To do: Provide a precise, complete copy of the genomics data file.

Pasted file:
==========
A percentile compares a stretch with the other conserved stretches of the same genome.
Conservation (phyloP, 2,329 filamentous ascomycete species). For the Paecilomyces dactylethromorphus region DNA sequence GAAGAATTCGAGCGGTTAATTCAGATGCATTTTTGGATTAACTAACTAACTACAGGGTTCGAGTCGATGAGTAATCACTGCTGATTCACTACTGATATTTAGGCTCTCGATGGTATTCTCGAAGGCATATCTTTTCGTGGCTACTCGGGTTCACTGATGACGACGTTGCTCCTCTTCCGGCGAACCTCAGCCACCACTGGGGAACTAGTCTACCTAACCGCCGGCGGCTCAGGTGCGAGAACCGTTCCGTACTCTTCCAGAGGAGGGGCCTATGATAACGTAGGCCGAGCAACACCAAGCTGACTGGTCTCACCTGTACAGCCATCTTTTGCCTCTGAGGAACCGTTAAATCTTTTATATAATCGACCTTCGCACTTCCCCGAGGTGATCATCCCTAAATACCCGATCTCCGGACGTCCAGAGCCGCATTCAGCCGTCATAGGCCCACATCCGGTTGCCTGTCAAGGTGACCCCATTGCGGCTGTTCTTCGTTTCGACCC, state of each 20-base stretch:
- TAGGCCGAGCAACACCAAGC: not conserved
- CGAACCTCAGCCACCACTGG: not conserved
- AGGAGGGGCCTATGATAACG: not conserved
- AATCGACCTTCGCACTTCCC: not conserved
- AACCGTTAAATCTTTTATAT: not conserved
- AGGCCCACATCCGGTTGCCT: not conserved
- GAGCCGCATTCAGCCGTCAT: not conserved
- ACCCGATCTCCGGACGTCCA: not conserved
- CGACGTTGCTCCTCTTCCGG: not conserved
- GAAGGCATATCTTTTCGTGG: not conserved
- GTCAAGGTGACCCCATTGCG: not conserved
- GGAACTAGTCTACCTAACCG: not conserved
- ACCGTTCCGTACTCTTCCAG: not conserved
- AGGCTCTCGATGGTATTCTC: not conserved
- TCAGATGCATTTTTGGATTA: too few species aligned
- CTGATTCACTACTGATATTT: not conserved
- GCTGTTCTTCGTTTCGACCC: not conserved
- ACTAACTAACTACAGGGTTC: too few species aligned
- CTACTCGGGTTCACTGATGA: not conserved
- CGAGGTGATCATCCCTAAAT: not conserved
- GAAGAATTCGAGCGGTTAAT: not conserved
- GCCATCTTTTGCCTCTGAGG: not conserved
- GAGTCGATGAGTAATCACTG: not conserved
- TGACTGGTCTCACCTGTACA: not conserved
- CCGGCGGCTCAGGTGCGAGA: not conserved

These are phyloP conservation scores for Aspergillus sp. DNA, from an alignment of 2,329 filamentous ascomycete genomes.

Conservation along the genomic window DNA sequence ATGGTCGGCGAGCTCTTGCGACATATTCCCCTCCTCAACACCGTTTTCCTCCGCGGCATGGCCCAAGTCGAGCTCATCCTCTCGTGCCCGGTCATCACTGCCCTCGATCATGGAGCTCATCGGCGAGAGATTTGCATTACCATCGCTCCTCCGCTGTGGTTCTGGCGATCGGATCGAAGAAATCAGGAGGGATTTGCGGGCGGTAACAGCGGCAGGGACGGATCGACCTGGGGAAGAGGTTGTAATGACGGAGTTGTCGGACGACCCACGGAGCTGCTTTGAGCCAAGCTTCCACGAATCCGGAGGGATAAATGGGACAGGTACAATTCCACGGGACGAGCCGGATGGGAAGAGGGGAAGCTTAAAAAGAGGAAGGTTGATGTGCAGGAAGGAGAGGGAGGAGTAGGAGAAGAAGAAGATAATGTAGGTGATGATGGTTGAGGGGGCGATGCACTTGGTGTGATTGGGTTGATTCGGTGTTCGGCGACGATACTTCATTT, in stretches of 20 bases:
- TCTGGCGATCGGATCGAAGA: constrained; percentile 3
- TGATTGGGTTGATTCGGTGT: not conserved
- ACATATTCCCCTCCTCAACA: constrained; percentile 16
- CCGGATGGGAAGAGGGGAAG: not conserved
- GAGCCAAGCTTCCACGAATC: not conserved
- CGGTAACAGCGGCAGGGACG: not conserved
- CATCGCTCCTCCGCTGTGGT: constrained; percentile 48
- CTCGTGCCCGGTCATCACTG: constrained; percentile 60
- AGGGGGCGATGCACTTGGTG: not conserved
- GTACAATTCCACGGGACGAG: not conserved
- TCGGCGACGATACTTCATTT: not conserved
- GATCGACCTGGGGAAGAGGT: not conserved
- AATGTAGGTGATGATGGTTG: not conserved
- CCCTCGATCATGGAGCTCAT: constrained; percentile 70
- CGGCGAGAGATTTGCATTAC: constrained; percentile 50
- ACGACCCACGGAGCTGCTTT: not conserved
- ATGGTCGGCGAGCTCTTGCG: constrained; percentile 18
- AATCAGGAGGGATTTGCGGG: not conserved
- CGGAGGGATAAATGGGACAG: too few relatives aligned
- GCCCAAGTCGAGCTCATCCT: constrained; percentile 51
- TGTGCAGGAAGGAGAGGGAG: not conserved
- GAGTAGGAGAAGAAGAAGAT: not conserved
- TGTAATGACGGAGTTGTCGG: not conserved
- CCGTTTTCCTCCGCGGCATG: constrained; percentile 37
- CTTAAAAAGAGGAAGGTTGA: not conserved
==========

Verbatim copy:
A percentile compares a stretch with the other conserved stretches of the same genome.
Conservation (phyloP, 2,329 filamentous ascomycete species). For the Paecilomyces dactylethromorphus region DNA sequence GAAGAATTCGAGCGGTTAATTCAGATGCATTTTTGGATTAACTAACTAACTACAGGGTTCGAGTCGATGAGTAATCACTGCTGATTCACTACTGATATTTAGGCTCTCGATGGTATTCTCGAAGGCATATCTTTTCGTGGCTACTCGGGTTCACTGATGACGACGTTGCTCCTCTTCCGGCGAACCTCAGCCACCACTGGGGAACTAGTCTACCTAACCGCCGGCGGCTCAGGTGCGAGAACCGTTCCGTACTCTTCCAGAGGAGGGGCCTATGATAACGTAGGCCGAGCAACACCAAGCTGACTGGTCTCACCTGTACAGCCATCTTTTGCCTCTGAGGAACCGTTAAATCTTTTATATAATCGACCTTCGCACTTCCCCGAGGTGATCATCCCTAAATACCCGATCTCCGGACGTCCAGAGCCGCATTCAGCCGTCATAGGCCCACATCCGGTTGCCTGTCAAGGTGACCCCATTGCGGCTGTTCTTCGTTTCGACCC, state of each 20-base stretch:
- TAGGCCGAGCAACACCAAGC: not conserved
- CGAACCTCAGCCACCACTGG: not conserved
- AGGAGGGGCCTATGATAACG: not conserved
- AATCGACCTTCGCACTTCCC: not conserved
- AACCGTTAAATCTTTTATAT: not conserved
- AGGCCCACATCCGGTTGCCT: not conserved
- GAGCCGCATTCAGCCGTCAT: not conserved
- ACCCGATCTCCGGACGTCCA: not conserved
- CGACGTTGCTCCTCTTCCGG: not conserved
- GAAGGCATATCTTTTCGTGG: not conserved
- GTCAAGGTGACCCCATTGCG: not conserved
- GGAACTAGTCTACCTAACCG: not conserved
- ACCGTTCCGTACTCTTCCAG: not conserved
- AGGCTCTCGATGGTATTCTC: not conserved
- TCAGATGCATTTTTGGATTA: too few species aligned
- CTGATTCACTACTGATATTT: not conserved
- GCTGTTCTTCGTTTCGACCC: not conserved
- ACTAACTAACTACAGGGTTC: too few species aligned
- CTACTCGGGTTCACTGATGA: not conserved
- CGAGGTGATCATCCCTAAAT: not conserved
- GAAGAATTCGAGCGGTTAAT: not conserved
- GCCATCTTTTGCCTCTGAGG: not conserved
- GAGTCGATGAGTAATCACTG: not conserved
- TGACTGGTCTCACCTGTACA: not conserved
- CCGGCGGCTCAGGTGCGAGA: not conserved

These are phyloP conservation scores for Aspergillus sp. DNA, from an alignment of 2,329 filamentous ascomycete genomes.

Conservation along the genomic window DNA sequence ATGGTCGGCGAGCTCTTGCGACATATTCCCCTCCTCAACACCGTTTTCCTCCGCGGCATGGCCCAAGTCGAGCTCATCCTCTCGTGCCCGGTCATCACTGCCCTCGATCATGGAGCTCATCGGCGAGAGATTTGCATTACCATCGCTCCTCCGCTGTGGTTCTGGCGATCGGATCGAAGAAATCAGGAGGGATTTGCGGGCGGTAACAGCGGCAGGGACGGATCGACCTGGGGAAGAGGTTGTAATGACGGAGTTGTCGGACGACCCACGGAGCTGCTTTGAGCCAAGCTTCCACGAATCCGGAGGGATAAATGGGACAGGTACAATTCCACGGGACGAGCCGGATGGGAAGAGGGGAAGCTTAAAAAGAGGAAGGTTGATGTGCAGGAAGGAGAGGGAGGAGTAGGAGAAGAAGAAGATAATGTAGGTGATGATGGTTGAGGGGGCGATGCACTTGGTGTGATTGGGTTGATTCGGTGTTCGGCGACGATACTTCATTT, in stretches of 20 bases:
- TCTGGCGATCGGATCGAAGA: constrained; percentile 3
- TGATTGGGTTGATTCGGTGT: not conserved
- ACATATTCCCCTCCTCAACA: constrained; percentile 16
- CCGGATGGGAAGAGGGGAAG: not conserved
- GAGCCAAGCTTCCACGAATC: not conserved
- CGGTAACAGCGGCAGGGACG: not conserved
- CATCGCTCCTCCGCTGTGGT: constrained; percentile 48
- CTCGTGCCCGGTCATCACTG: constrained; percentile 60
- AGGGGGCGATGCACTTGGTG: not conserved
- GTACAATTCCACGGGACGAG: not conserved
- TCGGCGACGATACTTCATTT: not conserved
- GATCGACCTGGGGAAGAGGT: not conserved
- AATGTAGGTGATGATGGTTG: not conserved
- CCCTCGATCATGGAGCTCAT: constrained; percentile 70
- CGGCGAGAGATTTGCATTAC: constrained; percentile 50
- ACGACCCACGGAGCTGCTTT: not conserved
- ATGGTCGGCGAGCTCTTGCG: constrained; percentile 18
- AATCAGGAGGGATTTGCGGG: not conserved
- CGGAGGGATAAATGGGACAG: too few relatives aligned
- GCCCAAGTCGAGCTCATCCT: constrained; percentile 51
- TGTGCAGGAAGGAGAGGGAG: not conserved
- GAGTAGGAGAAGAAGAAGAT: not conserved
- TGTAATGACGGAGTTGTCGG: not conserved
- CCGTTTTCCTCCGCGGCATG: constrained; percentile 37
- CTTAAAAAGAGGAAGGTTGA: not conserved